I just defined maybe the gnarliest regex of my life to look for anything resemblilng f (f a -> f b) -> f a -> f b in the source code, and no dice:

-- Haskell:
word = "[0-9a-zA-Z_]\\+ *"
lp = "( *"
rp = ") *"
arrow = "\\-> *"
w2 = word ++ word
f2 = word ++ word ++ arrow ++ word ++ word -- func from 2 words to 2 words
re = word ++ lp ++ f2 ++ rp
++ arrow ++ w2
++ arrow ++ w2
-- Emacs: In `re`, replace each \\ with \, because I apparanetly still don't understand strings in Haskell well enough.
-- Shell:
grep -i "[0-9a-zA-Z_]\+ *( *[0-9a-zA-Z_]\+ *[0-9a-zA-Z_]\+ *\-> *[0-9a-zA-Z_]\+ *[0-9a-zA-Z_]\+ *) *\-> *[0-9a-zA-Z_]\+ *[0-9a-zA-Z_]\+ *\-> *[0-9a-zA-Z_]\+ *[0-9a-zA-Z_]\+ *" -r . --color

There's actually one match, in "tidal-parse/src/Sound/Tidal/Parse.hs", but that's not relevant.

The type alone does not tell me what you expect the function to do. What laws do you expect to hold? Would this work for other Applicatives? I guess you need Monad as well?

I built this, which has the type you want:

\ g x -> join (fmap (\h -> h . pure ) g <*> x )
:: (Monad m, Applicative f) => m (f a1 -> m a2) -> m a1 -> m a2

if m = f = Pattern, then for join, there are three choices (inner, outer, squeeze), and for <*> there are as well (structure from left, right, both)

I agree that it's not clearly a great candidate for a typeclass. I don't know what rules it should satisfy for other types.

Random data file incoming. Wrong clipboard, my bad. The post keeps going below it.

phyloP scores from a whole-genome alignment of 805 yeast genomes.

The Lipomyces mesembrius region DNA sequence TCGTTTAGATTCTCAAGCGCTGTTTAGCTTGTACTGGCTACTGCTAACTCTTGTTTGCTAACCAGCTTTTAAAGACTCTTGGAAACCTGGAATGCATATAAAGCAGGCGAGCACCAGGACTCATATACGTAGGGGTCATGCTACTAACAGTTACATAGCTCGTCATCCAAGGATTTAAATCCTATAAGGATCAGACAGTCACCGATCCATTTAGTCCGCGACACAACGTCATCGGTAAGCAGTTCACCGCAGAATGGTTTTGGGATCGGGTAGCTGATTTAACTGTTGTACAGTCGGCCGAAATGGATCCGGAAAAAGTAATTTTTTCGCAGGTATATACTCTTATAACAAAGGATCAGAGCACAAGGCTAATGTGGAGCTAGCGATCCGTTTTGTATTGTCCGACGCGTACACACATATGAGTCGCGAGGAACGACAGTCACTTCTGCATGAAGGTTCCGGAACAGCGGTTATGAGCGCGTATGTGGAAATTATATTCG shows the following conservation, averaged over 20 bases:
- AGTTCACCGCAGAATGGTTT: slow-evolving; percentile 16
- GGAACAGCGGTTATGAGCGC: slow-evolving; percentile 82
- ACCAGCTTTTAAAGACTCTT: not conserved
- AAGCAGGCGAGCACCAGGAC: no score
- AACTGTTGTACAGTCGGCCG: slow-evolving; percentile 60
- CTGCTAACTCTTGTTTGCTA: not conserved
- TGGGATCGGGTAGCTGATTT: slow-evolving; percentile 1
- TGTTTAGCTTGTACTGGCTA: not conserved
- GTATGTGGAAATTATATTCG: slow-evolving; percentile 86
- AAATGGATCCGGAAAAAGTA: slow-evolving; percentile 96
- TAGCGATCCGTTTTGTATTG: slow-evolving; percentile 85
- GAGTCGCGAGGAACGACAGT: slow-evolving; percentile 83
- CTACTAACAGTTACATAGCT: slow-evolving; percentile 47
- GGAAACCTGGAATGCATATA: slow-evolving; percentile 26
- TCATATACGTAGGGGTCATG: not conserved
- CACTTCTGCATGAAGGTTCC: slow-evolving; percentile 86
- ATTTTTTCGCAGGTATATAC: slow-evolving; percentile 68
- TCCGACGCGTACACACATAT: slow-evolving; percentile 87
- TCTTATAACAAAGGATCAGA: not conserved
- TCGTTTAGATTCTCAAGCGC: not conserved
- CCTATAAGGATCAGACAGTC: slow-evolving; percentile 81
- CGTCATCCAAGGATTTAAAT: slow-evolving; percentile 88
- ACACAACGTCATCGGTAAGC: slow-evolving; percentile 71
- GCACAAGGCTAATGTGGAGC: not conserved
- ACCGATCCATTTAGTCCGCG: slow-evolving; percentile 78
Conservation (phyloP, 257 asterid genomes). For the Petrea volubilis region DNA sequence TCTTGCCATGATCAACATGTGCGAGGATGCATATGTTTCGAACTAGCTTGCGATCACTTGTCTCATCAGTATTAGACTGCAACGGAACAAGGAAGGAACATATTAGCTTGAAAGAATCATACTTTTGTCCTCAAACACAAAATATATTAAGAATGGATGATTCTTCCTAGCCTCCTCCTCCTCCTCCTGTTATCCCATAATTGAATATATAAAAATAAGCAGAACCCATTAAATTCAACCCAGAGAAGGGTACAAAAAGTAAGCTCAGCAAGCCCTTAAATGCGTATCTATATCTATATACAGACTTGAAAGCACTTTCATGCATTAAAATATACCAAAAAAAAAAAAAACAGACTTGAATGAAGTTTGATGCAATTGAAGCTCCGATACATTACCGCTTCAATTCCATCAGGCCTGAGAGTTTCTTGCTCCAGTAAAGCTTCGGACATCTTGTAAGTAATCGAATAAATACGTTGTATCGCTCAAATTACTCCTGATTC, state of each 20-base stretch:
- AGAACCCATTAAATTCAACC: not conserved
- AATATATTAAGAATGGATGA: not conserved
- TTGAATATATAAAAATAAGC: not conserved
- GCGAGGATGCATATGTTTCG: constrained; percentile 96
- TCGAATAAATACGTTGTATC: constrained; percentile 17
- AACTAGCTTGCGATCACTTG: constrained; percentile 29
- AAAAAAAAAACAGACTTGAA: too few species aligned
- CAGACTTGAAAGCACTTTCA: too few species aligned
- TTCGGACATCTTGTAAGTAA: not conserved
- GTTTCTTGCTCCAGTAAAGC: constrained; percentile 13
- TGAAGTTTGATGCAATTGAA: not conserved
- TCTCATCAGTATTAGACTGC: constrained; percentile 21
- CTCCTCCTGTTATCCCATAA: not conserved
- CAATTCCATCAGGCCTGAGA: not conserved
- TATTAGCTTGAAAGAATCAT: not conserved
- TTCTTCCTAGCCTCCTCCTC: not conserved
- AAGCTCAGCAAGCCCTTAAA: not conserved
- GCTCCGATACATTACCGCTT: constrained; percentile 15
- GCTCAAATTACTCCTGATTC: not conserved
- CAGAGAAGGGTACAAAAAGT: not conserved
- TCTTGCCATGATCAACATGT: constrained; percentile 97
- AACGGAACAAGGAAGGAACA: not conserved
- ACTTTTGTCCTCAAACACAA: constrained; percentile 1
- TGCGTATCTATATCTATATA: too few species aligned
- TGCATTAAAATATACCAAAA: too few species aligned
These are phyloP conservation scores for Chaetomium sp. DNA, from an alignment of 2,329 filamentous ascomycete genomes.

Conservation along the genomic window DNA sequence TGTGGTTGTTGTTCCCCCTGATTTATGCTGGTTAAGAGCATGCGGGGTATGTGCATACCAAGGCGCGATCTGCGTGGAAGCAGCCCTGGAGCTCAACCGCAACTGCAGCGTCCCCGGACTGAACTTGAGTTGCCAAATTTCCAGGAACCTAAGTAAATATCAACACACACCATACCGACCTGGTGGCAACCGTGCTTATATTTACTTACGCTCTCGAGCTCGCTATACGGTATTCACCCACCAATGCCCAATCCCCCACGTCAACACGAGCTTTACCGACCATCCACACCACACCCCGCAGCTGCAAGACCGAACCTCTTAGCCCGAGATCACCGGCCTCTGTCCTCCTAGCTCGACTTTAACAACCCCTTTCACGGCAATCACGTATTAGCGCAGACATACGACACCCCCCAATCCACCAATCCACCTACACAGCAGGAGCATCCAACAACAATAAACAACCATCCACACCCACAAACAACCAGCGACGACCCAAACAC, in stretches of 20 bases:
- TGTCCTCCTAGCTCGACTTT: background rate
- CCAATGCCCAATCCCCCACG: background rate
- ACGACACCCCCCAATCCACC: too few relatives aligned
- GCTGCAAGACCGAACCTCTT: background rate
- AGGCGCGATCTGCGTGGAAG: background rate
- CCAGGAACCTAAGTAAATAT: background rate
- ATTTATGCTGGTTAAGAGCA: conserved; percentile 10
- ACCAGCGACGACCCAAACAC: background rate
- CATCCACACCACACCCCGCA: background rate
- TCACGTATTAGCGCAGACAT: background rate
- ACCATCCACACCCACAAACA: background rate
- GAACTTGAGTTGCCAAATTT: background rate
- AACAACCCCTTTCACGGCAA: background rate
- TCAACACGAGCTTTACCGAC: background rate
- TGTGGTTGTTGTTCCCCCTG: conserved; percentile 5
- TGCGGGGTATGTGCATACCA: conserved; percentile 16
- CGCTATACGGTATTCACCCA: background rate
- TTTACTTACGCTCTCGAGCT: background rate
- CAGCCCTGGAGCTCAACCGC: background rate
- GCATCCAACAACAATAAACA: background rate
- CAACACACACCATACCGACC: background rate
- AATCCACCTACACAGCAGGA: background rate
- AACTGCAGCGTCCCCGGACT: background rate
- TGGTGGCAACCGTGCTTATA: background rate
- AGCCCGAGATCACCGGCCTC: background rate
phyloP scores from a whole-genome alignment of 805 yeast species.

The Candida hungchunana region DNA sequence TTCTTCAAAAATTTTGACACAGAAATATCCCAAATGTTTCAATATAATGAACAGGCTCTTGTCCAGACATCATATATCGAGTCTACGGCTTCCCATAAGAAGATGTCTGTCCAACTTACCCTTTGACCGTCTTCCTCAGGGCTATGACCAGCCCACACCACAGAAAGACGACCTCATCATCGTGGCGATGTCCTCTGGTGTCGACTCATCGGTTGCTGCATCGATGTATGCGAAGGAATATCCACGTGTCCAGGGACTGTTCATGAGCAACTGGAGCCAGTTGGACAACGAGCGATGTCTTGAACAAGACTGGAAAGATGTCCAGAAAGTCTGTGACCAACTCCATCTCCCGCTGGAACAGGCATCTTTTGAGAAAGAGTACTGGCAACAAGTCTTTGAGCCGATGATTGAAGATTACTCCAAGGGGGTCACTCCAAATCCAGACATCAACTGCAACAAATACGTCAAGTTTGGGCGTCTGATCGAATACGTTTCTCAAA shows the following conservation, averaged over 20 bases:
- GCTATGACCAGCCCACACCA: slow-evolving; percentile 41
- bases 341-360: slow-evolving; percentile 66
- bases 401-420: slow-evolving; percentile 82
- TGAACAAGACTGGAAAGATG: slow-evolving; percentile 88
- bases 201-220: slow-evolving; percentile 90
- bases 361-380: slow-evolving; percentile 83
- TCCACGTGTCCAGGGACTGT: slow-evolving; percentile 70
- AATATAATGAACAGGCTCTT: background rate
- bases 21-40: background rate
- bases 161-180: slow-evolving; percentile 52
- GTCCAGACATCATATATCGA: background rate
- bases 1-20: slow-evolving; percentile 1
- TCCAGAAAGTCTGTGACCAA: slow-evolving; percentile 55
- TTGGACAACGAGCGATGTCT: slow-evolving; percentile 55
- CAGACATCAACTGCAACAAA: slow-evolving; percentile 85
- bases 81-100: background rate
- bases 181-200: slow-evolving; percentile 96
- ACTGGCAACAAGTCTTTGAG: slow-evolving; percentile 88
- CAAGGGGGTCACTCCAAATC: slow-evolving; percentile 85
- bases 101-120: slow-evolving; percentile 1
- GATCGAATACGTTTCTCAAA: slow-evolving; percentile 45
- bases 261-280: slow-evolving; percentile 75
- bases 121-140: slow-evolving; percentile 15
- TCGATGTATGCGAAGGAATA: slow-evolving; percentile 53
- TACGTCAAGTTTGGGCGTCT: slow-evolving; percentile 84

For the Pattern type, the law it should satisfy is, I believe, this:

If

f :: Pattern ( Pattern a -> Pattern b )
a :: Pattern a
b :: Pattern b
s :: State

and query f s yields a single event e covering the entire timespan of s with the payload g :: a -> b, then query (f <**> a) s should be equal to query (g a) s.

don't think there's a short mininotation for a pattern of functions, though

I thought about that and it seems hard. But it's easy to make a pattern of words (or numbers) and then use a lookup function to replace the words (or numbers) with functions. The awkward part is that since some functions take arguments, you'll need to apply the arguments in the lookup table rather than in the pattern -- but it's nice and simple:

funcPat :: forall a b label. Show label
=> [(label, Pattern a -> Pattern b)]
-> Pattern String
-> Pattern (Pattern a -> Pattern b)
funcPat funcs labelPat = let
m :: Map String (Pattern a -> Pattern b)
m = M.fromList $ map (_1 %~ show) funcs
in filterJust $ fmap (flip M.lookup m) labelPat

(That function could be more general, too -- the Pattern a -> Pattern b could be swapped out for a type variable.)